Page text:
The recessed portions 10 run a substantial part of the length of the grip 4, i.e. up to 90%, and preferably from 20-80% of the length, creating concave depressions that produce a shape that is depressed in the central portion, for example, an hourglass-type shape. The depressed sections can be substantially planar, or can be curved to a small extent, so as to form an arc. Three recessed portions 10, as shown in FIGS. 1-3, are preferably included, inter alia, because the use of exactly three recessed portions fit the shape of a human hand well when it grasps the grip 4 of the writing implement 1 (the thumb, forefinger, and middle finger are utilized in gripping a writing implement—each of the three recessed portions supports one of those three fingers).
The compressible grip 4 is preferably made of an elastomeric material, such as rubber or a synthetic rubber-compound such as a polyurethane, silicone rubber, and other plastics, resins or the like. Thermoplastic elastomers having a specific gravity between 0.5 and 1.0, more preferably between 0.75 and 0.90, and advantageously between 0.85 and 0.90 in some instances, a hardness between 5 and 75, advantageously between 15 and 50, a tensile modulus between 50 and 500 psi, advantageously between 100 and 400 psi and a tensile strength between 100 and 2000 psi, advantageously between 400 and 1250 psi are particularly suitable. The inner diameter (ID) of the grip 4 at the outermost tip end 26 is preferably cylindrical and smooth, with a gradually increasing diameter. Thus, the ID increases from the tip end 26 to the opposite end 24. The ID at the tip end 26 preferably is within 0.2-0.5 inches, more preferably from 0.3 and 0.4 inches, particularly preferably from 0.345 and 0.355 inches, and the OD is preferably within 0.25-0.6 inches, more preferably from 0.45-0.55 inches, particularly preferably 0.487-0.537 inches with a resultant thickness ranging approximately from 0.05-0.40 inches, advantageously from 0.1-0.2 inches, particularly preferably from 0.132-0.192 inches. The ID at the opposite end 24 preferably is within 0.2-0.7 inches, preferably from 0.4-0.5 inches, advantageously from 0.42-0.43 inches, and the OD is preferably within 0.25-0.8 inches, preferably between 0.5 and 0.6, advantageously from 0.562-0.572 inches, with a resultant thickness ranging approximately from 0.05-0.6 inches, preferably from 0.1 and 0.2 inches, advantageously from 0.132-0.152 inches.
Each recessed portion 10 has a plurality of ribs 12. The ribs 12 extend parallel to one another and in a plane perpendicular to the implement's longitudinal axis. From the tip end 26, the ribs 12 preferably increase in length and then gradually taper to a smaller length at an outermost portion of the recess 10 at a point approximately three-fourths of the length of the compressible grip 4 away from the tip end 26. Placing the ribs 12 on the grip 4 such that they occupy the area most in contact with a user's hand results in a better grasp of the implement for the user.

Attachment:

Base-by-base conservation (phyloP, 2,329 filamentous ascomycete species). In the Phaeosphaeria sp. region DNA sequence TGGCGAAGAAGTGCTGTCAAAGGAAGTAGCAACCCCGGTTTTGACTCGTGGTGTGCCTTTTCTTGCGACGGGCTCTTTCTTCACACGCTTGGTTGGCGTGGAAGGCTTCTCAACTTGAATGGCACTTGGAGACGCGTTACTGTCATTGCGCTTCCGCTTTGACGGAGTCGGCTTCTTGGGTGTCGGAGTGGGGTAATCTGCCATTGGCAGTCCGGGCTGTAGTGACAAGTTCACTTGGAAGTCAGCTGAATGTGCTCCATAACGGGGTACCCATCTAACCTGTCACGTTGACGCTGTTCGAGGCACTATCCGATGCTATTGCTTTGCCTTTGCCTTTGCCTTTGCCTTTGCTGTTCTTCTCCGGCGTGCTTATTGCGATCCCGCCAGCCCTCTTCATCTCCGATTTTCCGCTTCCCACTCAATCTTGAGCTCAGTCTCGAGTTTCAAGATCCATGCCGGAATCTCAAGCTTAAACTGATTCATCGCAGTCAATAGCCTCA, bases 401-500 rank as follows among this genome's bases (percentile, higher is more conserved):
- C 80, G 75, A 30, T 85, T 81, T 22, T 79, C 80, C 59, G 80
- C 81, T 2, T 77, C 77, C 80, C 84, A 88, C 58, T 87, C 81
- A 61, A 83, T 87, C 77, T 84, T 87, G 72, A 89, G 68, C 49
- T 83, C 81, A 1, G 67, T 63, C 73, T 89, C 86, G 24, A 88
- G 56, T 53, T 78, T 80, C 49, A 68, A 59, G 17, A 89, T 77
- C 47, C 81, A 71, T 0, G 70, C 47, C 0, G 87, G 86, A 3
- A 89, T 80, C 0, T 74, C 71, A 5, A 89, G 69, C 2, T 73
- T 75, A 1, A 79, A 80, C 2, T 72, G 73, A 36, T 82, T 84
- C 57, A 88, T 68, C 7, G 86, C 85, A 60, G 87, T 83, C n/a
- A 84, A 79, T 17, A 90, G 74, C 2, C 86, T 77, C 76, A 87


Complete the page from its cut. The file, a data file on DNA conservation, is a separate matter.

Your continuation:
The barrel 8 of the writing implement is shown in greater detail in the plan view of FIG. 6. As can be seen, the barrel tapers toward the tip 6 end of the writing implement 1. At this end, there preferably are internal threads 18 in the barrel 8 to secure the barrel 8 to the tip 6. The barrel 8 preferably also has external threads 16 on its opposite end to secure the barrel 8 to the upper portion of the writing implement (portion A in FIG. 1). These external threads are visible in FIG. 6, but not in FIG. 4 because portion A is assembled over those threads when the barrel 8 is attached. The barrel is preferably made of a resinous material, such as polypropylene or other plastic.
A cross-sectional view of the compressible grip 4 assembled over the barrel 8 is shown in FIG. 7, which is a view taken along the lines 7—7 in FIG. 1. An air gap 14 is formed at least at some portion about the length of the grip between the OD of the barrel 12 and the ID of the compressible grip 4. The width of the air gap 14 varies according to longitudinal position along the barrel, with the wide gap preferably in the area where the writing implement 1 is to be held by the user and the narrow gap at the ends of the grip (note that the grip 4 should generally snuggly encase the barrel 8 at both ends 20 and 22 (each being circular in cross section and preferably having a diameter greater than the connecting tube 25 between them), to provide an interference fit between these two components, thereby facilitating assembly. Tube 25 has a gradual decreasing diameter from a larger diameter near barrel end 22 to a smaller diameter adjacent barrel end 20. In general, the greater the gap, the greater the cushioning effect, and thus greater comfort to the user. The gap preferably ranges from approximately 0.005 to 0.015 inches, advantageously from 0.005 to 0.015, and expediently from 0.006 to 0.012 in some instances.
Although only a few exemplary embodiments of this invention have been described in detail above, those skilled in the art will readily appreciate that many modifications are possible in the exemplary embodiments without materially departing from the teachings and advantages of this invention. Accordingly, all such modifications are intended to be included within the scope of this invention.
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|U.S. Classification||401/6, 410/48|
|Nov 16, 1998||AS||Assignment|
Owner name: SANFORD, ILLINOIS
Free format text: ASSIGNMENT OF ASSIGNORS INTEREST;ASSIGNORS:BAUDINO, RODNEY J.;LARSON, BRIAN F.;REEL/FRAME:009589/0625
Effective date: 19981021
|Sep 20, 2004||FPAY||Fee payment|
Year of fee payment: 4
|Sep 22, 2008||FPAY||Fee payment|
Year of fee payment: 8
|Oct 29, 2012||REMI||Maintenance fee reminder mailed|
|Mar 20, 2013||LAPS||Lapse for failure to pay maintenance fees|
|May 7, 2013||FP||Expired due to failure to pay maintenance fee|
Effective date: 20130320